“Save The Bays feels totally vindicated by the wise and proper actions of the Supreme Court and surprised that these hearings are proceeding at all considering the judge’s ruling and the fact that the matter is now before the Court of Appeal. We can only imagine that they intend to use this venue to try and justify the further release of our private information in violation of the Constitution of The Bahamas and in the face of the House Speaker’s own admission that the disclosures should not happen again,” Darville said.

“We are also gravely concerned about the nature of these proceedings as a whole. Senior members of the government have openly expressed an interest in holding us in ‘contempt of parliament’ and imprisoning us. With a committee chaired and dominated by members of the very same government we are somehow supposedly trying to destabilize, our accusers are effectively also our judges, jury and executioners. This is a clear violation of our constitutional right to due process and flies in the face of every international norm when it comes to impartiality and the fair administration of justice.”

Darville pointed out that the matters to be considered by the committee arose from an action brought by STB against an admitted major financial contributor to the governing party. He questioned how a neutral observer could avoid the impression that the hearings and threat of imprisonment is anything other than a case of politically motivated “revenge”.

I am in no way questioning the integrity of any member of the committee,” he said. “But as we know, justice must not only be done, but also be seen to be done. This is a fundamental cornerstone of our democracy.”

In order to protect their rights and ensure that the rule of law prevails, STB has formally invited several human rights groups and international oversight bodies to send observers to the hearings and briefed them on the context, including the ruling by Justice Indra Charles and the campaign of violence, threats, intimidation and harassment against STB members which sparked the controversy in the first place.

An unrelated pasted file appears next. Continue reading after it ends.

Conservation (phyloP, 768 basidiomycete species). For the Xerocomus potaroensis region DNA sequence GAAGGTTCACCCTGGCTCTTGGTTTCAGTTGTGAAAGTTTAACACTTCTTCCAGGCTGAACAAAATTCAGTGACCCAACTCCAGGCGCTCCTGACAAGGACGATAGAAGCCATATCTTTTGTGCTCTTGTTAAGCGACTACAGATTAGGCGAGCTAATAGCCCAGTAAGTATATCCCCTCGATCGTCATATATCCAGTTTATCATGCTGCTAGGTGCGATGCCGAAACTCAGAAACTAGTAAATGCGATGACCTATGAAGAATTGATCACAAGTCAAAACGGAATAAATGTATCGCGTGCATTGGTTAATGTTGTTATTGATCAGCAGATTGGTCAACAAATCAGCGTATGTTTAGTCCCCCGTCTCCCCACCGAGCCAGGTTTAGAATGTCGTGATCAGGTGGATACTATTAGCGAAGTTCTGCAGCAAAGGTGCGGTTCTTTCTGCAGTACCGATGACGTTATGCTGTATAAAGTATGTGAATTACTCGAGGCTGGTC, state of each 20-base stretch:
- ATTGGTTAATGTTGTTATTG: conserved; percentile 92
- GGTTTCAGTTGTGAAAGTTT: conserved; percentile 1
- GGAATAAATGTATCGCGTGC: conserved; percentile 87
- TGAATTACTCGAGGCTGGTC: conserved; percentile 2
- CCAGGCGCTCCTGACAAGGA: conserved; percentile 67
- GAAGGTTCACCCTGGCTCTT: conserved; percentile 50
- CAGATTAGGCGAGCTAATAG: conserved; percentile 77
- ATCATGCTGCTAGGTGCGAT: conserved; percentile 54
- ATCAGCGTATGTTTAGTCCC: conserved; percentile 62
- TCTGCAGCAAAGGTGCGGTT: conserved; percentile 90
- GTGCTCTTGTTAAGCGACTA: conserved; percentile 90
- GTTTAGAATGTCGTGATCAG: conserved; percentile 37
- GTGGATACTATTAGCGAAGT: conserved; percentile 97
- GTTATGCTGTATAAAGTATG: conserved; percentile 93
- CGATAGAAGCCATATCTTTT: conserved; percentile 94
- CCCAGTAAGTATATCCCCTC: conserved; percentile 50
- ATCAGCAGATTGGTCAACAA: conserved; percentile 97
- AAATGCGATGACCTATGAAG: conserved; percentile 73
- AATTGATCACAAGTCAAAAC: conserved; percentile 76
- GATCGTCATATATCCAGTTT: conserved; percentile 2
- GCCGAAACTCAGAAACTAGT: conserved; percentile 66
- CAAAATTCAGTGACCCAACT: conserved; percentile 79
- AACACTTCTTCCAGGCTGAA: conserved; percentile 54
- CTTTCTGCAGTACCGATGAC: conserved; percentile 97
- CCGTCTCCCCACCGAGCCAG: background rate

The groups invited include: the Inter-American Commission on Human Rights (IACHR); the Office of the United Nations High Commissioner for Human Rights (OHCHR); Amnesty International; Human Rights Watch; the Center for Justice and International Law (CEJIL); and the Robert F. Kennedy Center for Justice and Human Rights.

We remain in active communication with these groups, forwarding them any and relevant information on this matter on a daily basis. It is a shame that the opinion of the Supreme Court is no longer good enough in The Bahamas, but if we have to appeal to the international community to protect ourselves from totally unfounded allegations and persistent attempts to paint us and our organization in a false light, we will not hesitate to do so.

Waterkeepers Bahamas, Save The Bays Applaud Quick Official Action Saving 100-lb Loggerhead Turtle

Waterkeepers Bahamas and Save The Bays today joined forces to praise officers and officials in Grand Bahama for quick thinking and action, arresting and charging a man with illegal possession of a protected loggerhead turtle and releasing the turtle back into the ocean. It was the first arrest for a marine animal violation in Grand Bahama in 12 years and the first in the nation since The Bahamas passed legislation banning the capture or sale of sea turtles in 2009.